Alongside the Aintree Grand National, the Cheltenham Festival is the most famous jump racing meeting in the world. The Grand National may have notoriety amongst the public, but the Cheltenham Festival has the prestige to make it the pinnacle of the sport for everyone involved.
This makes having a bet on a horse at Cheltenham all the more interesting, but what goes into the decision-making process when choosing a runner to back?
Funny names, lucky numbers, favourite jockey colours, we have all used these unorthodox methods of selecting a horse to bet on. Although there are many success stories from this system, consistently picking winners requires a certain amount of knowledge.
Here are just some of the things you should consider when making your selection.
When it comes to horse racing betting, the saying ‘different strokes for different folks’ is particularly apt. Some like to back short-priced favourites for a little bit of security, whilst others are more adventurist in their selections, preferring to pick a big-priced outsider for the chance to win big from a minimal outlay.
Betting on favourites is the safe option. Horses are favourites for a reason, but then again, horse racing is far from an exact science and any amount of things can happen throughout a race, particularly in the jumps racing sphere.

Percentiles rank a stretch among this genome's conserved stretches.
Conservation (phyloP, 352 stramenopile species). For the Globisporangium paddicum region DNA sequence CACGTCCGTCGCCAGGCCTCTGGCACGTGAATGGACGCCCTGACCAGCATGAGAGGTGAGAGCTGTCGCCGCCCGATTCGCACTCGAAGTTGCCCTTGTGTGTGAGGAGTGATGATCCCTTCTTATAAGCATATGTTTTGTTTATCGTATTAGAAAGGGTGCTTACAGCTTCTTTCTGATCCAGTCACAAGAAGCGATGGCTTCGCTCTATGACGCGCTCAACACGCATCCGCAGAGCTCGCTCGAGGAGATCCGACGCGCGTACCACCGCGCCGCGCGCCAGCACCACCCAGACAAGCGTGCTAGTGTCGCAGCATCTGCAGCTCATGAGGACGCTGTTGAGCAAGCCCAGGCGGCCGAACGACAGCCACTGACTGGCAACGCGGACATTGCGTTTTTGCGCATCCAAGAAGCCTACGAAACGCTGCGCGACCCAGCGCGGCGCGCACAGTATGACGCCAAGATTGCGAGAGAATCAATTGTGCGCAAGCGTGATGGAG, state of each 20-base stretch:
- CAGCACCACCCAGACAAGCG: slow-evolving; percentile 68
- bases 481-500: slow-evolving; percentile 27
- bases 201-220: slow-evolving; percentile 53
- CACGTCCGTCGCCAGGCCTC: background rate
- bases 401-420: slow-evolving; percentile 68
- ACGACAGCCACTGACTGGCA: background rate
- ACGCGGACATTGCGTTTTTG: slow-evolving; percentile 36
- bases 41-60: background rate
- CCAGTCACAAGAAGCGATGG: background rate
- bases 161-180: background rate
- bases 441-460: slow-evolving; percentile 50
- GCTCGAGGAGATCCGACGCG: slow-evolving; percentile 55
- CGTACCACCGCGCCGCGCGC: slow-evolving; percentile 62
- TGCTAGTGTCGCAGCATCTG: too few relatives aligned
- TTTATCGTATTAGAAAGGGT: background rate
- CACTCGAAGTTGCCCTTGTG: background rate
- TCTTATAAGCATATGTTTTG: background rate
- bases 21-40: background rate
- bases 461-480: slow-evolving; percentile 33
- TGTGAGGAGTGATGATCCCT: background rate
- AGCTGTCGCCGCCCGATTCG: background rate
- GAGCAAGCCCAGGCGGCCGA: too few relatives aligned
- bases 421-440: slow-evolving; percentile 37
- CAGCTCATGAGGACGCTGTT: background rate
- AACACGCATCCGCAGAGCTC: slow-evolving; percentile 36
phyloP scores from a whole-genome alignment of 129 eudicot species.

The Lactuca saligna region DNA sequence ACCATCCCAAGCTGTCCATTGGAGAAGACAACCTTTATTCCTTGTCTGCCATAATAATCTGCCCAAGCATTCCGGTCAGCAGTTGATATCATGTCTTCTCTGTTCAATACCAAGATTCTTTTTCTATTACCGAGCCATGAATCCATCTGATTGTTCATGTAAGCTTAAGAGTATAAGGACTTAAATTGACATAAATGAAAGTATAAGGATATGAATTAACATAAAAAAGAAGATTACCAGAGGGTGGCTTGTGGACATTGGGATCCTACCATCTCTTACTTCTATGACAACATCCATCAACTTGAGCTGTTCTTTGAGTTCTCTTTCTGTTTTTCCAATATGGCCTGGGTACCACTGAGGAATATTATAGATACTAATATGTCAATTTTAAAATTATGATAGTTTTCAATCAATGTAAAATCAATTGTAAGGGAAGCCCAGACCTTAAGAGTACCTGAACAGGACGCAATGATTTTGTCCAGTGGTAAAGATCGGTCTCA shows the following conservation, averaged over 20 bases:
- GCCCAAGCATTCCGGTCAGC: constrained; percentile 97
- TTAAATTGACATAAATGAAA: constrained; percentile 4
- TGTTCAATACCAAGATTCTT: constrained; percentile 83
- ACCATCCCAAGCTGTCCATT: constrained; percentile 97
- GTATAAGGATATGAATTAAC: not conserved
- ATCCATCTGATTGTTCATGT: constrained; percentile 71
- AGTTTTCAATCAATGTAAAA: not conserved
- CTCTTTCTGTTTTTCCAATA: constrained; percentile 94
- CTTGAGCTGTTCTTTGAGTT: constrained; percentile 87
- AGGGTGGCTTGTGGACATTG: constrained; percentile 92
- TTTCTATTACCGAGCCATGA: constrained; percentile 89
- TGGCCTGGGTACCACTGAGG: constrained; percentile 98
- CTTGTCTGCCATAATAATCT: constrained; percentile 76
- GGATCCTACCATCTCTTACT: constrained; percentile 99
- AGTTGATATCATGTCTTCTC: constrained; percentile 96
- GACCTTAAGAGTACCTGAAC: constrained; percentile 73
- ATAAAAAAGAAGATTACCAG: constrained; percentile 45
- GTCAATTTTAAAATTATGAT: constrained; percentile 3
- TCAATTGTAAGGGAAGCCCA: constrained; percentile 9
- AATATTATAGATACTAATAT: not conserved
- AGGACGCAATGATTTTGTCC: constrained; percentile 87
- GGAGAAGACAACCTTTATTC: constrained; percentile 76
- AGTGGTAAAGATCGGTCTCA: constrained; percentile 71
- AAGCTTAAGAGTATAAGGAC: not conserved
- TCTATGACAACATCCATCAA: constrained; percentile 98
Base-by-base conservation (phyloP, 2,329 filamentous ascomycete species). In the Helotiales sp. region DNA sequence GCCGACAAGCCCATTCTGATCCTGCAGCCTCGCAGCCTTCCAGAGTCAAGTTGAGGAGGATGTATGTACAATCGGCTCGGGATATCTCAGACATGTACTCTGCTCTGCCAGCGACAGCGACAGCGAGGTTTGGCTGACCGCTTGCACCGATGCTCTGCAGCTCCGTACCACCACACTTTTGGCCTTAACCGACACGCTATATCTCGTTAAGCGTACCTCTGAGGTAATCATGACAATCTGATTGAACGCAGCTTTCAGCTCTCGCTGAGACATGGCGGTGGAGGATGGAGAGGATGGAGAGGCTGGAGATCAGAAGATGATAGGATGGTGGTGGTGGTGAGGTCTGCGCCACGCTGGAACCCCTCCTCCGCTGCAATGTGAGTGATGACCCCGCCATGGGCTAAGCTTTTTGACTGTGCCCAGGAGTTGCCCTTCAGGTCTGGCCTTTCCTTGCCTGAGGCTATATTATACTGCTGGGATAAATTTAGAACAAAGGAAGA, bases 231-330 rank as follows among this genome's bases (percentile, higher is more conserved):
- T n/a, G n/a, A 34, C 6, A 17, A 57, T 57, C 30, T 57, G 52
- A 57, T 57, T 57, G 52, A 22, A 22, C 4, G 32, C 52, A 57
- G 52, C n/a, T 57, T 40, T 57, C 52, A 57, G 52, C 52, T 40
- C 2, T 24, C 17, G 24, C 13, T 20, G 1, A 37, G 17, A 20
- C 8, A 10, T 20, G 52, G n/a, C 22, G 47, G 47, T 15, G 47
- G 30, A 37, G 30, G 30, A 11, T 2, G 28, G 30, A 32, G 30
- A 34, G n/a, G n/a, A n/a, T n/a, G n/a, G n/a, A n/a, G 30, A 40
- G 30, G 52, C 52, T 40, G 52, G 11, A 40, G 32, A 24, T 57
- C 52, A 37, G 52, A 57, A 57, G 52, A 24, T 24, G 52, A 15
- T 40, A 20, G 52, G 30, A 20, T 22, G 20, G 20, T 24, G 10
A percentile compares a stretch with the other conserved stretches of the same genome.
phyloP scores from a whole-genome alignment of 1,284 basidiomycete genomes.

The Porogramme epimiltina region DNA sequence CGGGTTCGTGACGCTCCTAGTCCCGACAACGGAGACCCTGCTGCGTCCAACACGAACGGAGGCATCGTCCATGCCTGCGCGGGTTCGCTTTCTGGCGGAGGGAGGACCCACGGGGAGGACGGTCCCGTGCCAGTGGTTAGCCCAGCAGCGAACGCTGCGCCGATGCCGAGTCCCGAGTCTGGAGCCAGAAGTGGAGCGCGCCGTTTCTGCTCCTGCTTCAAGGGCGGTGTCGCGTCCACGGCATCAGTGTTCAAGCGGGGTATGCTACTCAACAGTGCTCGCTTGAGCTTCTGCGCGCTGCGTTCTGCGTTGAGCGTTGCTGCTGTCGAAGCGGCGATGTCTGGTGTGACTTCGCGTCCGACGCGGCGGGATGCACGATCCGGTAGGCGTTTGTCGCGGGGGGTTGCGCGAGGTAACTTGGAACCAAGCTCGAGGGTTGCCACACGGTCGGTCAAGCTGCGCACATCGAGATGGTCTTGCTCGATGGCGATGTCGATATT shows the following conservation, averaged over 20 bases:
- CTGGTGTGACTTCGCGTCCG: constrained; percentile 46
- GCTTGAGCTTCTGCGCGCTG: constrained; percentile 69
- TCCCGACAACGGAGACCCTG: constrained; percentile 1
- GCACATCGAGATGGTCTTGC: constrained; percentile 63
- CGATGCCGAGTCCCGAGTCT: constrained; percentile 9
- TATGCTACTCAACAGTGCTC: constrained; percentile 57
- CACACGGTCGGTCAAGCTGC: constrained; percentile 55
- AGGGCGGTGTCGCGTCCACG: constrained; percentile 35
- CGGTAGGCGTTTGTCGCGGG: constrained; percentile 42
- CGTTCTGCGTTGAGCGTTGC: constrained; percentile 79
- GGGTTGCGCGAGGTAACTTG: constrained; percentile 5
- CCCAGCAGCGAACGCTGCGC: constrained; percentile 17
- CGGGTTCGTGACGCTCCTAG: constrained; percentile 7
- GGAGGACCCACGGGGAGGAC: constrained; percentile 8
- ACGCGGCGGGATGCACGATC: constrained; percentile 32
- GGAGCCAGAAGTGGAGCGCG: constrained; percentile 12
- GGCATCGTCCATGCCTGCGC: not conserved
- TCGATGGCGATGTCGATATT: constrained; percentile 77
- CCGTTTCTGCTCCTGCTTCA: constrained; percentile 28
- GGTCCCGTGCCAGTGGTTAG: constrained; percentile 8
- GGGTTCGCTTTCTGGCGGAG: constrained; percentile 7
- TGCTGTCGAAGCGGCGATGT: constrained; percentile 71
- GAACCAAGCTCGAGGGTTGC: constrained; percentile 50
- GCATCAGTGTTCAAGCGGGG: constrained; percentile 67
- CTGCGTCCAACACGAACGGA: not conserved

Picking outsiders that have the potential to cause a shock is a tough task, but there are some things to look out for that may help you find a big-priced winner.
Course And Distance Form
‘Horses for courses’ is a saying that we have probably all heard of, and it takes on particular significance when it comes to finding a big-priced runner in a given race. Horses can be strange animals at times, and for some reason, some of them seem to perform better at one track than another.
Jump racing tracks are unique in their layout, and a certain type of track can suit one horse whilst playing against the strengths of his rivals. A horse that has won at a course before, particularly one with an unusual layout, can sometimes outrun its large odds.
The distance of a race can also help an outsider upset the more favoured runners. Perhaps the horse in question has been running over a distance that doesn’t play to its strengths, so a return to a trip it has previously won at could see an upturn in performance.
It may sound a little far-fetched, but the winning of a race can come down to as little as 1lb of the weight difference between two horses. This is particularly true when it comes to handicap races where each horse will carry a different weight on their back.
The weight allocated to each runner is decided by their rating, which, in theory, should give each horse the same chance of winning the race if the ratings are correct. Of course, this is not always the case. One thing to look out for is a horse that has been showing improved form but is carrying a low weight in the race.
These are just two of many ways to make your decision on which horse to bet on in a race. People have their own way of searching for winners, but there is a certain amount of method to the madness.
With the Cheltenham Festival now fast approaching, it is time to get your technique down to a tee. Best of luck!